13 PRESIDENT PROFILE: STEPHEN SCHLUER, MANTECA POLICE OFFICERS ASSOCIATION Stephen Schluer, Manteca Police Officers Association s president, has been a police officer for nearly 16 years with the City of Manteca. Stephen has been the president of the MPOA for the past two years, and is running unopposed for another two year term. He has been on the MPOA Board in one facet or another for the past ten years. These past two years have been very exciting for me as president, said Stephen when asked about being president of the MPOA. We have negotiated a new contract and revamped our association. Stephen is a detective for Manteca Police Department (MPD) and is assigned to the Delta Regional Auto Theft Team (Delta RATT) through the California Highway Patrol. Stephen is also assigned to the MPD Hostage Negotiations Team where he is a Team Leader. Stephen was the recent recipient of the Manteca Police Department s Meritorious Service Award. He was given the award for his actions on April 6 th, On that day, Stephen had received information about a stolen vehicle being in the central area of Manteca. After a short surveillance, the vehicle became mobile and Stephen tried to make a vehicle stop. There was a lengthy pursuit through urban and rural areas, and during this pursuit, an AK-47 Assault Rifle was thrown from the vehicle. Stephen and other officers converged on the area where the suspect had crashed the stolen vehicle. The suspect was observed running from the vehicle with a Mac 9 Sub-machinegun in his hands. Stephen located the suspect himself, and without back-up, took the suspect into custody without incident. The suspect was a documented gang member and during the pursuit was in possession of an AK-47 assault rifle, numerous high capacity loaded magazines, narcotics paraphernalia and a substantial amount of crystal methamphetamine. Through your efforts, a serious threat to the community and law enforcement was successfully abated, at significant [risk] to your own self, stated Police Chief Nick Obligacion during the presentation ofthe award. Stephen is very much a family man. He has been married to his lovely wife, Thaera, for eight years, and has a daughter, Lela (age 7), and son, Collins (age 5). Stephen is also extremely committed to the community where he lives and serves. He is a member of the Sunrise Kiwanis, member of the Board of Directors for the Boys and Girls Club of Manteca, President of the Manteca Youth Softball Manteca Police Detective Stephen Schluer is the recipient of the Meritorious Service Award for the pursuit and capture of a Manteca man with several weapons, including an AK-47. Association, Chairman of the Manteca Every 15 Minutes Program, and member of the Board of Directors for the Manteca Police Chief s Foundation. Stephen has received the Manteca Police Department Purple Heart, Rotary Officer of the Year (2010), Community Policing Ribbon, Community Organization Recognition Award, and Department Recognition Award. Stephen has his Bachelor of Arts in Government from Sacramento State. He is a Life Loyal Sigma Chi of the Sigma Chi Fraternity, where he is an active member of the Sacramento Valley Alumni Chapter. Congratulations Mastagni Employees! Sacramento Business Journal ranks Mastagni Law Office 5th in Sacramento Law Offices! LAW BULLETIN Page 13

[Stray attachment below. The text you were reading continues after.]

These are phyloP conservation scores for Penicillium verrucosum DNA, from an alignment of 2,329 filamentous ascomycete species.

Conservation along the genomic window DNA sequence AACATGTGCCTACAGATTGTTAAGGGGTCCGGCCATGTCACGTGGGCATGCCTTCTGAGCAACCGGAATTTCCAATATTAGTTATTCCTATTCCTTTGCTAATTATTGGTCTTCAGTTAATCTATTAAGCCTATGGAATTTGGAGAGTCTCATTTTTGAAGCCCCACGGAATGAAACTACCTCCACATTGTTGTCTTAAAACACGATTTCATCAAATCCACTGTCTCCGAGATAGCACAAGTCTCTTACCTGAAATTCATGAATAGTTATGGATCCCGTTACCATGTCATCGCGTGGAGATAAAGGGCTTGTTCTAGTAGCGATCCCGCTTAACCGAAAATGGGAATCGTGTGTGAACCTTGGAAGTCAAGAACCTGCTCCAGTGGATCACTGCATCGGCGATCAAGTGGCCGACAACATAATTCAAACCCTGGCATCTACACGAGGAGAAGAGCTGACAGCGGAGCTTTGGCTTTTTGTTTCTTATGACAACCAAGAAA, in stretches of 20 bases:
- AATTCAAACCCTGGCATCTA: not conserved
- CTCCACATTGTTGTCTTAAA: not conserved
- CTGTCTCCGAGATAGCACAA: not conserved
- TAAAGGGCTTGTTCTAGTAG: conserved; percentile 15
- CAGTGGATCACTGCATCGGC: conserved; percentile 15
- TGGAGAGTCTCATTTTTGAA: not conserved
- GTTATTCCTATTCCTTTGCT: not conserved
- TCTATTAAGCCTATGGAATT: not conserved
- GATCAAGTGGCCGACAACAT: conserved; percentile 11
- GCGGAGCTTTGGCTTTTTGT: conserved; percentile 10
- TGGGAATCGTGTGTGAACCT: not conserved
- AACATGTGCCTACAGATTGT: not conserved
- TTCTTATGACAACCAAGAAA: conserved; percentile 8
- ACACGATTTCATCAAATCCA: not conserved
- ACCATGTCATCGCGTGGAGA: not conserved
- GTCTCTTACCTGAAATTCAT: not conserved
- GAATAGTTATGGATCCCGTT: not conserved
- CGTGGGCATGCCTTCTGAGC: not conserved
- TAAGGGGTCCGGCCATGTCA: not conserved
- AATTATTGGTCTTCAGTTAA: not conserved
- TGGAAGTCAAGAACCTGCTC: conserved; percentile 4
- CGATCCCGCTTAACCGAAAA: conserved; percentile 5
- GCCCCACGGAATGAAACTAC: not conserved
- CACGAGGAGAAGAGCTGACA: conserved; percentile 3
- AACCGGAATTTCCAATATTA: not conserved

14 SOCIAL MEDIA: LEGAL RIGHTS AND RESPONSIBILITIES OF PUBLIC SAFETY AGENCIES & EMPLOYEES (Cont d) (continued from page 6) violations and seeking discovery of their social media the bill, suggesting that background and Internal Affairs investigators cannot even request officers or prospective employees provide access to social media websites. Concerted Activity and Union Rights It is increasingly common to hear news of an employee getting fired for posting unfavorable comments about his or her employer on Facebook and other social media websites. The NLRB has become active in this area. The NLRA or Wagner Act, like the MMBA, protects concerted activity; i.e. when an employee interacts with other employees or on behalf of other employees for their mutual aid and protection. Although not binding on California public employers, NLRB decisions are persuasive authority to PERB and California Courts. The NLRB General Counsel has issued a series of reports providing guidelines setting forth the type of social media restrictions that violate associational representation rights. The NLRB has rejected rules restricting disparaging comments about employer, identifying oneself as an employee, discussing confidential information, and prohibiting unprofessional communication. Rules prohibiting bullying or harassment have been upheld as well as limitations on misrepresenting the opinions of the employer. postings. Electronic discovery is on the rise in all areas of litigation, but public safety officers are particularly susceptible to having their social media subpoenaed not only to challenge their workers compensation claims, but also to impeach their testimony or search for evidence of bias or inflammatory materials. For example, in Manasco et al. v. Board of Police Commissioners et al. (2011, E. D. Mo.), officers had to intervene to limit the discovery of text messages on their phone, but were required to produce ten days of text messages. In Jerome Vorus v. District of Columbia (D.D.C. Case No. 1:11-cv-1219), the ACLU filed a federal civil rights lawsuit against the police department in the District of Columbia over its policy for dealing with citizens cell phone videography. Ultimately, the District settled the case with the ACLU and wrote a new policy making it very challenging for police there to seize evidence of crimes on citizens cell phones or limit activists interference in law enforcement operations. It is clear the ACLU will remain very active in this area. They have recently launched a smart phone application for activists to record officers and send video and audio files directly to the ACLU for review. Conclusion In Costco Wholesale Corp. (2012) 258 NLRB No. 106, the NLRB invalidated a policy restricting statements made on social media sites that "damage the Company, defame any individual or damage any person's reputation", because it could cause employees to assume statements of protest or criticism made on social media sites were disrespectful or injurious. Karl Knauz Motors Inc. (2012) 358 NLRB No. 164 involved the termination of a car salesman over Facebook posting of photos of a car accident and comments critical of a sales event. The employee s criticized the sales event because it related to issues that could affect the sales staff's commissions. The termination was upheld because they were posted solely to ridicule the dealership. Pending challenges to the Lexipol policy on Social Media will likely determine the extent to which these NLRB authorities are applicable to public safety employees. Social Media as Evidence The courts have already determined the videotaping of public officials is an exercise of First Amendment liberties. Marker v. City of San Jose (N.D. Cal., July 31, 2012) 2012 WL However, criminal defendants and plaintiffs are increasingly suing law enforcement for civil rights Social media is sure to stay on the front burner of law enforcement labor issues in the coming years as the ACLU files more lawsuits, public defenders become more savvy, and law enforcement managers seek to regulate officers social media activity. With significant risks and rewards for increased use of electronic devices and social media, it is critical the law enforcement community remain vigilant in protecting officers rights and law enforcement labor associations, and in particular, stay current on the latest developments in this quickly-evolving area of law. David E. Mastagni is a partner with Mastagni, Holstedt, Amick, Miller & Johnsen, where he emphasizes labor and employment law representation. Jeffrey R. A. Edwards is an associate attorney with Mastagni, Holstedt, Amick, Miller & Johnsen, who concentrates on complex civil litigation and the Fair Labor Standards Act. Page 14 LAW BULLETIN Follow us on